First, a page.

President Joe Biden announced last month that the United States will host African leaders late this year for a summit focused on food security, climate change and other pressing matters. That’s a positive development. Africa doesn’t get near the attention it deserves.
Africa faces many challenges, and there’s a lot the United States can and should do to try to make life better for the estimated 1.3 billion people who live there.
It’s hard to generalize about Africa. It’s a huge and diverse continent, made up of 54 countries. It includes vast deserts, tropical grasslands, mountain ranges and equatorial rain forests. It has vast uninhabited areas and crowded megacities. For every statement we make about Africa, we can find exceptions. A lot of what we think we know is overly simplistic or, sometimes, wrong.
African governments have been plagued by tyranny and corruption, but there has also been democracy. Grinding poverty and disease exist alongside surprising economic success. War and conflict seem ever present, but some areas are stable. Africa has had a lot of success, but its failures have often been dramatic.
Only in recent times has Africa’s destiny been in the hands of Africans. Starting in the late 1800s, European powers divided up and conquered nearly all the continent, exploiting their colonies for labor and natural resources. Independence movements erupted 60 years ago, and Europe largely withdrew. But Cold War power struggles took over, with the United States and the Soviet Union contending for influence. Today some observers worry about a “Second Cold War,” with the U.S., China and Russia positioning themselves as Africa’s benefactors.
Some African independence leaders were inspirational figures, beloved by their people. Post-independence, Africa has not had a plethora of effective leaders, but there are exceptions: for example, Nelson Mandela and F.W. de Klerk shared the 1993 Nobel Peace Prize for leading South Africa out of its apartheid system.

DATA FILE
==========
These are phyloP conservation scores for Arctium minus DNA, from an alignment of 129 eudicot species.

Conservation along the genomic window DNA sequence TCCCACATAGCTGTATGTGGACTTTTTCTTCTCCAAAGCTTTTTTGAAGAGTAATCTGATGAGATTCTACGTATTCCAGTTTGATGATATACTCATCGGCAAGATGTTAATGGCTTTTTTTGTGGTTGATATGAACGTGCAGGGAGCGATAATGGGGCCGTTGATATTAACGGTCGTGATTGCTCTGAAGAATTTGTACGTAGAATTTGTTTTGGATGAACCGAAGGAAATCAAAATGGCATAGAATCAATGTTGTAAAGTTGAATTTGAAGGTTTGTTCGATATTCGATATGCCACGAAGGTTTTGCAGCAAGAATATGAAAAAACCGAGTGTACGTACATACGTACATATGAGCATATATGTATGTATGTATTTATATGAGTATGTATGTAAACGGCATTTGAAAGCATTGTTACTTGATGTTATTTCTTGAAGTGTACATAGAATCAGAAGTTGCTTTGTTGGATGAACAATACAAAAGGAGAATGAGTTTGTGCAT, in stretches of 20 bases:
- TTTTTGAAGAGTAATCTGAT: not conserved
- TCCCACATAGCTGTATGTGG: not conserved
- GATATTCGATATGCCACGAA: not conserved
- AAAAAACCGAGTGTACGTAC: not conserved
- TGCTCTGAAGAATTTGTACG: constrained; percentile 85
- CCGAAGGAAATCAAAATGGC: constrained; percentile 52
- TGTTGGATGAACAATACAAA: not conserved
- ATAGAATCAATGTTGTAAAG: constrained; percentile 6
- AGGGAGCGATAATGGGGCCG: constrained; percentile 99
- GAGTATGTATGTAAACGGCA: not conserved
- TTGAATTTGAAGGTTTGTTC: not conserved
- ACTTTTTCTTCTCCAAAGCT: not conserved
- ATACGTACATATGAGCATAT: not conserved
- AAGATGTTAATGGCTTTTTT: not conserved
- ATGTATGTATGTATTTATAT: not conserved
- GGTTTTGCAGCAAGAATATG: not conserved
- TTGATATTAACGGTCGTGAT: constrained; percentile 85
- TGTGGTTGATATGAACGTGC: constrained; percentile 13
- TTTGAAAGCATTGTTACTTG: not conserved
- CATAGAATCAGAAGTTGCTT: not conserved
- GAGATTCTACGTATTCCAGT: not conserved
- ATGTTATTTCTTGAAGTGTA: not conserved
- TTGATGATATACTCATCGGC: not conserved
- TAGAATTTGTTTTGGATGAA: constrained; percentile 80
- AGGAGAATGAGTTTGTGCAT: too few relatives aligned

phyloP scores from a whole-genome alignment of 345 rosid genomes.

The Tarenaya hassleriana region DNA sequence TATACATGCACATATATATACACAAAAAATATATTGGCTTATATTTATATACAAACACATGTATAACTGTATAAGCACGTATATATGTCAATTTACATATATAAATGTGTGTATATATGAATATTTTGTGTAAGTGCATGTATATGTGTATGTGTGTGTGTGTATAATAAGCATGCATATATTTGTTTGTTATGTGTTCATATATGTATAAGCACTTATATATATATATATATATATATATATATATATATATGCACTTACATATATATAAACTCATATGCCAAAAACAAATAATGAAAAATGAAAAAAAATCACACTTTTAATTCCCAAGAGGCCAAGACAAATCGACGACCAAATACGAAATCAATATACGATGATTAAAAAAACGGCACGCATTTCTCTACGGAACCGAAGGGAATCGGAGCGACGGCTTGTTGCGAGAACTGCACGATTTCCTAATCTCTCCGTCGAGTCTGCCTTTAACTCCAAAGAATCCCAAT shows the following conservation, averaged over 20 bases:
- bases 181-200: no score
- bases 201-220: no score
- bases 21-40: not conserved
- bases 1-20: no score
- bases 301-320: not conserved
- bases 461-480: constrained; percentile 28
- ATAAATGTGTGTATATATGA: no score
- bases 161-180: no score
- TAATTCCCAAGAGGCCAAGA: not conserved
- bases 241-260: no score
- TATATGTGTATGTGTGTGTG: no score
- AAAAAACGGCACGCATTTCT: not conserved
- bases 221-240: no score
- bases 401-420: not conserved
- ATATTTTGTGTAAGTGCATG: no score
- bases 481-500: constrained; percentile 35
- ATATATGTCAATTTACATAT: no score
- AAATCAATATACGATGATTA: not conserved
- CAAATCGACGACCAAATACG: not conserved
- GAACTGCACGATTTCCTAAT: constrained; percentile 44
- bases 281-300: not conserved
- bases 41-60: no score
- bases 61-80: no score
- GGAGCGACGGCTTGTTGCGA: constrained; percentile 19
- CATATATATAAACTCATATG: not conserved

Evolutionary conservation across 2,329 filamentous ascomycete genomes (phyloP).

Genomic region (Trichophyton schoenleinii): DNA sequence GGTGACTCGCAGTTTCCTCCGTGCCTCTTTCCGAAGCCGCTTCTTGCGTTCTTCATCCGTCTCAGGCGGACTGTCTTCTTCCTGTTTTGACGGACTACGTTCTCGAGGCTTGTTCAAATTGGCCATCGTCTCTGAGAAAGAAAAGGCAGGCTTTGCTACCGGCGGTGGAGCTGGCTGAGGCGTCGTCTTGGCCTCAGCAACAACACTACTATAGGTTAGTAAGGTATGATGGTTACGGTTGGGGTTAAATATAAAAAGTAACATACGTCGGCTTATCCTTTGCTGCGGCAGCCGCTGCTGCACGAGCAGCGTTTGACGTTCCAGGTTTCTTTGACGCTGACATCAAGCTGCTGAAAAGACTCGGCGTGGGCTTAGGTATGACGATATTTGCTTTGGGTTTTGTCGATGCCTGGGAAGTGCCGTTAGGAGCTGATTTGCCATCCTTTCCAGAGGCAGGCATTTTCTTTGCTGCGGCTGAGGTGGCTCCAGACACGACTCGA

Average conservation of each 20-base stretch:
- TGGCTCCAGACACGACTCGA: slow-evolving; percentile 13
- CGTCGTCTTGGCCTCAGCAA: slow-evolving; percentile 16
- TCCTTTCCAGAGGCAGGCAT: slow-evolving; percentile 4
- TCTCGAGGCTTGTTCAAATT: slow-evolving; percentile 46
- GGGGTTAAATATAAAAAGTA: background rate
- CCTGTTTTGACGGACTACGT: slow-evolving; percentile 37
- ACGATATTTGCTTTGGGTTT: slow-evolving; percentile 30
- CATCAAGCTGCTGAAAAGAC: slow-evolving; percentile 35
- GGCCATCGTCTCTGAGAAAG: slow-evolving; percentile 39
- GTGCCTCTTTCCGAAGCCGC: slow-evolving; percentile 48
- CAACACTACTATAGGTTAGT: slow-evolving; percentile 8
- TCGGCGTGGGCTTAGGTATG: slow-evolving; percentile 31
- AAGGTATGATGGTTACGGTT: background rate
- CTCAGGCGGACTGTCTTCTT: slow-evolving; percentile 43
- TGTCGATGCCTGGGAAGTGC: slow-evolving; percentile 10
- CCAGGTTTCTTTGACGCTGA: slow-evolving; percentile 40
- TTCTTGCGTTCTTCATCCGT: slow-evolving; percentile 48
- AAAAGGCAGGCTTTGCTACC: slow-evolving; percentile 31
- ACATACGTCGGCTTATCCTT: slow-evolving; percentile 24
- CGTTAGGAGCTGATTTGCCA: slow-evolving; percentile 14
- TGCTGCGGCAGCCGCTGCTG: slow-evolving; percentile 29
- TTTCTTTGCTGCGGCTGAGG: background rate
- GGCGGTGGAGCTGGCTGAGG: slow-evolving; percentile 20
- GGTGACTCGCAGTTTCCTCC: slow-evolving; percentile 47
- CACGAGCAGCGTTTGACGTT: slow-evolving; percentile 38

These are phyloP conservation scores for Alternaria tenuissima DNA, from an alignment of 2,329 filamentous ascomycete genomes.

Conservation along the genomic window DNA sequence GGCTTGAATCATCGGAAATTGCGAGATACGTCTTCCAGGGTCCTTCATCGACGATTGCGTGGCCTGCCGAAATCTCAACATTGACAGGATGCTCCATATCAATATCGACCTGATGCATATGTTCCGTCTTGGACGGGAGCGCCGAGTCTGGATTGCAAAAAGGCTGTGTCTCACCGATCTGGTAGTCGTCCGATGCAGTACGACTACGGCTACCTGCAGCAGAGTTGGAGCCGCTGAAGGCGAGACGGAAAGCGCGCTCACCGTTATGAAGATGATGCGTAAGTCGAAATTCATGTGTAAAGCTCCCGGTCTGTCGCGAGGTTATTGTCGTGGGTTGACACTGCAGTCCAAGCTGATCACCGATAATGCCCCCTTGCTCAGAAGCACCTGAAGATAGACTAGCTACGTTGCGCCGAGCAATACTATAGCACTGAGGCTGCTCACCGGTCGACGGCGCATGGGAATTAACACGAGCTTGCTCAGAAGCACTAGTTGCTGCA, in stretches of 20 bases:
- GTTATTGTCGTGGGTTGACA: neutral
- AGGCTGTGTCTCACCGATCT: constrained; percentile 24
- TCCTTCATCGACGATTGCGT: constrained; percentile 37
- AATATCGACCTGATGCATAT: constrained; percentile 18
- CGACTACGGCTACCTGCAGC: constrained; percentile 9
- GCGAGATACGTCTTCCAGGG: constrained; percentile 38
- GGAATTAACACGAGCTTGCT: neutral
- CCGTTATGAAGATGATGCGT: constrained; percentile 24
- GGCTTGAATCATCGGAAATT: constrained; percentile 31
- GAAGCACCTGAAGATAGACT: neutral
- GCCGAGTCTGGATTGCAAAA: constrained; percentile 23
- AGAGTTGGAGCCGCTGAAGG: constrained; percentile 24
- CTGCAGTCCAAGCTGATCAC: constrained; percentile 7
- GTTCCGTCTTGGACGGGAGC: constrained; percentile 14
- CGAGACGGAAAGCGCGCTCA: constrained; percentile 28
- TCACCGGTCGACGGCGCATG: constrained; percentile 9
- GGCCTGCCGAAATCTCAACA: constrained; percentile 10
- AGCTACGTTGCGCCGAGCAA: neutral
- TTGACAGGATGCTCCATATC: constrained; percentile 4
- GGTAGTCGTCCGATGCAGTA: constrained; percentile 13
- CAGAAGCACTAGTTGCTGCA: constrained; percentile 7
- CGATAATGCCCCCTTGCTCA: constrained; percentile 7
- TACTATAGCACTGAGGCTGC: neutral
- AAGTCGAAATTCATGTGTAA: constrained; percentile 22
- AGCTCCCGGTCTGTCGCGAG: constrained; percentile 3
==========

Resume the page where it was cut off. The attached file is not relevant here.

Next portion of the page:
Economic growth in Africa has not kept up with other regions. GDP has recently grown at a rate of 3% to 4%, but the growth has been driven by a few successful countries. The poverty rate has been declining, but not enough to keep pace with population increases. Over 400 million Africans live in extreme poverty.
External forces have buffeted the economies of many African countries. High prices for food and fuel, driven up by Russia’s war in Ukraine, hit the continent especially hard. The COVID-19 pandemic derailed development.
Africa is arguably the region that will suffer most from climate change. Its economies rely on climate-dependent sectors such as agriculture. Drought has devastated harvests and expanded deserts. African institutions lack the resilience to respond effectively to climate shocks.
Climate change also brings migration, as does war; and Africa has had more than its share of the latter. Well over a million people have been displaced by recent armed conflict in the Central African Republic, the Darfur region of Sudan and the Lake Chad Basin and by Boko Haram attacks in Nigeria.
Health and health care are also serious concerns. The 10 countries with the world’s highest infant mortality rates are in sub-Saharan Africa. Life expectancy falls short of 60 years in some nations. Over 25 million Africans live with HIV, according to the World Health Organization.
On the positive side, African leaders are increasingly looking to trade to spur growth and boost development. The African Continental Free Trade Area, which took effect last year, is projected to cut the continent’s trade deficit in half.
Trade, the economy, health care, climate change, democracy, human rights: those topics and more will be on the agenda when African leaders visit the United States. Africa needs and deserves our attention, with all its problems and its promise.